(i) REVIEW AND UPDATE CLIMATE POLICY IN NORTHERN IRELAND IN RESPONSE TO THE PRESENT CRISIS
There is an opportunity to reassess how responses to international crises are formulated based on the successes and failures of the response to COVID-19. There has been international failure to take seriously the warnings about the virus that were put forward by the scientific community; the downplaying of the virus exhibited by many world leaders is typical of the reaction also exhibited when confronted with warnings about climate change. Immediate reassessment of Northern Ireland’s climate change policy is required to ensure alignment with science-based climate change policy as recommended by the Intergovernmental Panel on Climate Change (IPCC) and the Committee on Climate Change (CCC). In addition, the precautionary principle should be upheld in any instances where there is insufficient scientific evidence in line with IPCC and CCC recommendations.
(ii) ASSESS THE BENEFITS OF POLLUTION REDUCTION DURING THE COVID-19 OUTBREAK AND LEGISLATE TO LOWER AIR POLLUTION IN NORTHERN IRELAND
A recent study has shown that over 30 sites across Northern Ireland breach legal limits of Nitrogen Dioxide (NO2). It is reported that more than 500 deaths a year are attributed to Northern Ireland’s worsening air pollution crisis. The COVID-19 pandemic has shown us that this is not an unsolvable issue. Analysis should be conducted into the reduction in air pollution levels across Northern Ireland and assess the number of lives saved through lower pollution levels. This analysis should be used to create new policies around air pollution in line with levels experienced during the COVID-19 outbreak to prevent further deaths from air pollution. Legislation must be introduced to prevent these needless deaths and all levels of government should listen to the scientific community when creating and implementing this policy.
(iii) ASSESS THE EFFECTIVE PROTECTION OF SOCIETY’S MOST VULNERABLE TO CLIMATE CHANGE THROUGH COVID-19 LEARNINGS AND LEGISLATE TO SAFEGUARD THOSE AT RISK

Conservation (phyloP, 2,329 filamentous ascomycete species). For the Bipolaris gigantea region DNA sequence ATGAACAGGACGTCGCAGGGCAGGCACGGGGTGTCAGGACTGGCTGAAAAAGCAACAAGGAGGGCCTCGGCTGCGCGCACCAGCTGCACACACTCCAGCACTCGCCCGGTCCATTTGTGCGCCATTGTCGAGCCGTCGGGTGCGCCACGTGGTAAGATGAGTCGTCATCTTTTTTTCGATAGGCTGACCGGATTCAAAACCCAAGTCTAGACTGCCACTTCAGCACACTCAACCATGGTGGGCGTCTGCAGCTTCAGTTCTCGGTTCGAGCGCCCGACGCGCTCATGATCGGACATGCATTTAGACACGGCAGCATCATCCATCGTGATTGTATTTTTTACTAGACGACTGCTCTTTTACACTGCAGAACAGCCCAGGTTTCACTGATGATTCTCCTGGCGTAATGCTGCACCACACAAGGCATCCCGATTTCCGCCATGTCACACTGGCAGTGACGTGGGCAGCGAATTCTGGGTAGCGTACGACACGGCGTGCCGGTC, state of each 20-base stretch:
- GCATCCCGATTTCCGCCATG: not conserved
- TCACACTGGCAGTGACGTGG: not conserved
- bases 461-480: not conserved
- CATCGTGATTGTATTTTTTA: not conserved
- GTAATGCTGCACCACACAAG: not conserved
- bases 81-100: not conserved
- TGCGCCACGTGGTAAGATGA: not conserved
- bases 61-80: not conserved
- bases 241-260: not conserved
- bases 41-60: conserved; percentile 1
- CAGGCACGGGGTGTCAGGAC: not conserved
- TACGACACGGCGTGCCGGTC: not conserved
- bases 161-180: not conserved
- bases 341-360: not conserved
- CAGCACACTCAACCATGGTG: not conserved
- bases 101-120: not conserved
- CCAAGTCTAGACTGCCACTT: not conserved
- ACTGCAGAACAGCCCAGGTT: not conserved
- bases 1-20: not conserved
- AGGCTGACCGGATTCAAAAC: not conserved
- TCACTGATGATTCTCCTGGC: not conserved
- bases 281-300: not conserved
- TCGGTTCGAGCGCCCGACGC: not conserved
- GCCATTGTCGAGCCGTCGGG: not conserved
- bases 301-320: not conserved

The outbreak of COVID-19 has shown that the most vulnerable in society are at risk from its indirect impacts in the same way that society’s most vulnerable are at higher risk to the indirect impacts of climate change. Those primarily affected include people without secure housing, with addictions to illegal or harmful substances, and those on low wages; the closure of support services and community facilities have a large impact on those already struggling. Climate legislation should safeguard and protect those most vulnerable to the impacts of climate change in a way which has not been considered during this pandemic. The Government must create new policies and legislation which explicitly protects those most vulnerable to the indirect impacts of climate change. This legislation should include specific funds during natural disasters brought on by climate change; access to social and financial support systems; and confirmed access to safe housing or shelter.
(iv) FINANCIAL AID SHOULD ONLY BE GIVEN IN EXCHANGE FOR LOW-CARBON COMMITMENTS IN LINE WITH 1.5C OF WARMING (IPCC REPORT OF 2018)
This pandemic offers us a unique opportunity to build back better. We must not re-invest into carbon-heavy industries, unless they bring their actions into line with 1.5 degrees. Since the Paris Agreement was signed in 2015, the Government has continued to invest in both fossil fuels and aviation; two highly polluting industries who have not yet made significant steps to meet the 1.5C target. Since the COVID-19 outbreak and subsequent lockdowns, both industries have suffered financially. If decisions are made without environmental consideration, they could lock Northern Ireland into a high-carbon future and continue with the business-as-usual trajectory that is threatening the future of the planet.
(v) ECONOMIC RESPONSES TO COVID-19 MUST BE ‘GREEN’
Current economic behaviours indicate NI will not meet its commitments made towards the Paris Agreement. Steps should be taken in the aftermath of the pandemic to realign the economy with climate goals. The CEO of the CCC suggests that ‘green stimulus’ could be the answer, with ‘green gilts’ given to target projects which actively contribute to the aspiration to bring greenhouse gas emissions to net-zero. We suggest promoting green gilts which target programmes and research in line with the UK’s net-zero carbon target, such as green infrastructure and renewable energy.
We urge you, and all levels of government to take significant action to create a “green recovery” for Northern Ireland, taking into the account the necessary steps outlined above.
END OF OPEN LETTER
END OF PRESS RELEASE